Ok... I have always been a fan of Pinterest but never understood how to find my way around it. I’m not a consistent blogger, crafter or food expert; however, I do create some awesome designs (in my opinion) that I would love to gain traction for. So, I decided to complete a quick crash course (which included blog reading and podcast listening) to find a way to create traction.
After completing all my research and doing a little trial and error (for the last 2 months might I add) I turned my 3k a month impression to 40k+. *Mind you I still blog sparing.
This is how:
First, I had to come to realization (with the help of Melyssa Griffin’s podcast) that Pinterest is a search engine like Google. Hashtags (#) do not work on this platform; this is important to remember because when I was captioning my post and repins I would use #brandingiscool or #moodboardmondays and always wondered why it was not getting picked up.
So, with that in mind tip #2: Create a caption with keywords and key phrases. Instead of #moodboardmondays I now say Mood Board Mondays | Mood Board Designs | Mood Board for interior design (example). But remember, when you think of your captions think about how you would say it out loud or type it into Google.
Next, link each pin! Pinterest has this beautiful feature called “Rich Pin” which means that the pin you posted has information attached to it like a link to a freebie/printable or a direct blog post. These pins tend to gain more traction and repins. Now what if you’re a designer like me and the work you want to display is not on your website yet? Still pin it and just link it to your Instagram or social media platform of choice. Don’t miss the opportunity of getting a click.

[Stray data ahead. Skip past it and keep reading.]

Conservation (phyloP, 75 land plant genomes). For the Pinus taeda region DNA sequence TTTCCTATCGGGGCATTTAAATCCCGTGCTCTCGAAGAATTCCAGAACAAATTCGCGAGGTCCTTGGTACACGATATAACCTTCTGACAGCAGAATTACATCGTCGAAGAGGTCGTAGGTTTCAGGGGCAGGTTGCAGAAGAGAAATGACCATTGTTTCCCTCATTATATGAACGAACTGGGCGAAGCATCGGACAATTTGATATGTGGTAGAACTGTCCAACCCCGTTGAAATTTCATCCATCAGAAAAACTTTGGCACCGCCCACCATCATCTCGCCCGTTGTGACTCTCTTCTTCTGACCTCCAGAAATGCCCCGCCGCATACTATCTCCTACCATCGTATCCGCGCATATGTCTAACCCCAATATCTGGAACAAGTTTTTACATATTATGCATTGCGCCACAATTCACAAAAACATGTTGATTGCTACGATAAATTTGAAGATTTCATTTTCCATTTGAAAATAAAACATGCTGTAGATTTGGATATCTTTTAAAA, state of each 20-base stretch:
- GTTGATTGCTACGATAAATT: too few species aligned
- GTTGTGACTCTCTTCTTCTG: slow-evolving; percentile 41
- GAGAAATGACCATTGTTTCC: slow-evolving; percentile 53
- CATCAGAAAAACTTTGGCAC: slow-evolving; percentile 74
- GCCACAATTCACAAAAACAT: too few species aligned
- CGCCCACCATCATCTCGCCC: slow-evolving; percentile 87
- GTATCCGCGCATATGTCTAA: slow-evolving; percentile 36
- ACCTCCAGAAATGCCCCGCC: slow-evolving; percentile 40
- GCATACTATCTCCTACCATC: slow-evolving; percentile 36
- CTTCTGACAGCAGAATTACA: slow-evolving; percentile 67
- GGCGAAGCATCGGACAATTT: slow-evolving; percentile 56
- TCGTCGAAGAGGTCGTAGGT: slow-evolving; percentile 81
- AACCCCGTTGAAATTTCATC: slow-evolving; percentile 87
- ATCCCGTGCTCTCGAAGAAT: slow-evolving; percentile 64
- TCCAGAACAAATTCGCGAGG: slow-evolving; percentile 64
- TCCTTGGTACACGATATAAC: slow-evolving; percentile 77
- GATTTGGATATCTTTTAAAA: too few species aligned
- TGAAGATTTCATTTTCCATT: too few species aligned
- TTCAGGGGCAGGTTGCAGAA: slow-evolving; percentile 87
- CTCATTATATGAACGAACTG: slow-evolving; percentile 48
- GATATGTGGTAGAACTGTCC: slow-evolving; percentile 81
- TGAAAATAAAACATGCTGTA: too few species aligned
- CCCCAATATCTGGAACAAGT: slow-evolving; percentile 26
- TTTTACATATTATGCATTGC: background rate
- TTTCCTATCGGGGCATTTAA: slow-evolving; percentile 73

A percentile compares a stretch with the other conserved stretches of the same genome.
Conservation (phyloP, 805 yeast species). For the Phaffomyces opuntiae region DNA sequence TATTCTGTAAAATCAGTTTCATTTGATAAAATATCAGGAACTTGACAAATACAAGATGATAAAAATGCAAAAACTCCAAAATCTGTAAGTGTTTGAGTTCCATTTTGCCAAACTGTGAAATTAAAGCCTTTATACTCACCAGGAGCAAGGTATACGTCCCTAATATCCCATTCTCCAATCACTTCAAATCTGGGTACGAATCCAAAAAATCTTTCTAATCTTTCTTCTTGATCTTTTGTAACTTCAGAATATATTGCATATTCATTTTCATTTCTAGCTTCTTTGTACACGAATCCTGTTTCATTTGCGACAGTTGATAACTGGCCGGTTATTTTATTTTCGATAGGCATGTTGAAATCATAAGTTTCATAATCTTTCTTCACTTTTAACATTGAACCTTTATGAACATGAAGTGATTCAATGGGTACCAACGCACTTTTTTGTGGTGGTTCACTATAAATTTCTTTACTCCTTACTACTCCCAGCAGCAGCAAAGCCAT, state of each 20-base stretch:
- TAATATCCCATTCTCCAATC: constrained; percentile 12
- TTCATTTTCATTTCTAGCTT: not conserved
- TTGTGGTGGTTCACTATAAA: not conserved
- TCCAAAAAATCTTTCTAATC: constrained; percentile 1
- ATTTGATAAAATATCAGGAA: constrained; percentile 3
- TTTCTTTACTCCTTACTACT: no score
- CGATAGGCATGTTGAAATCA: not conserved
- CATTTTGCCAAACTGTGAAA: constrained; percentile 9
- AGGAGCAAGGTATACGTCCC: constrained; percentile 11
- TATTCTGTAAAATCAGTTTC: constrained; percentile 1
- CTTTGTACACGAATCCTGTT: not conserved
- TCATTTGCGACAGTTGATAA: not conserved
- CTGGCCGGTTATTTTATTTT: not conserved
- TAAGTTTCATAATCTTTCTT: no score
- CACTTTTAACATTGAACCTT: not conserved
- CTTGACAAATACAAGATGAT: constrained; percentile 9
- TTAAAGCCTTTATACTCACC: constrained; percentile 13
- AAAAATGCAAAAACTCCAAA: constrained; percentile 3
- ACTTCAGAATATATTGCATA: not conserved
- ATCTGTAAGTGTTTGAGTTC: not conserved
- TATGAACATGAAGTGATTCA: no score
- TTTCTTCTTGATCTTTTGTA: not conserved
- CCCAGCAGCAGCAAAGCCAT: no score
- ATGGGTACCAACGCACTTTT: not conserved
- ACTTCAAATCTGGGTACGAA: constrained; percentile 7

Tip #4: Shhh it’s a secret! Make boards that do not directly correlate to your business and brand a secret board. When users come to your profile, they want to know or feel that you are an expert in your field. Yes, we are glad you are finally designing your dream yard but keep that to the side.
Last but not least: Organize your boards. If you have brand colors that you would like to show off maybe try creating covers for each board. I personally don’t but I have seen the benefits in others. Besides covers go even deeper and lets you organize the actual board as a whole using the Pinterest feature called sections. This will take the user exactly where they want to be without feeling as though they are going down a rabbit hole.
Team work makes the dream work. Create a board that you can collaborate on with fellow designers, foodie’s, etc. In doing this, you will gain the attention of their audience which helps to quickly add content and rich pins to your profile.
So now let’s track the progress! Download the CRDA Pinterest Checklist and Goal sheet here!
I can’t wait to hear how it went.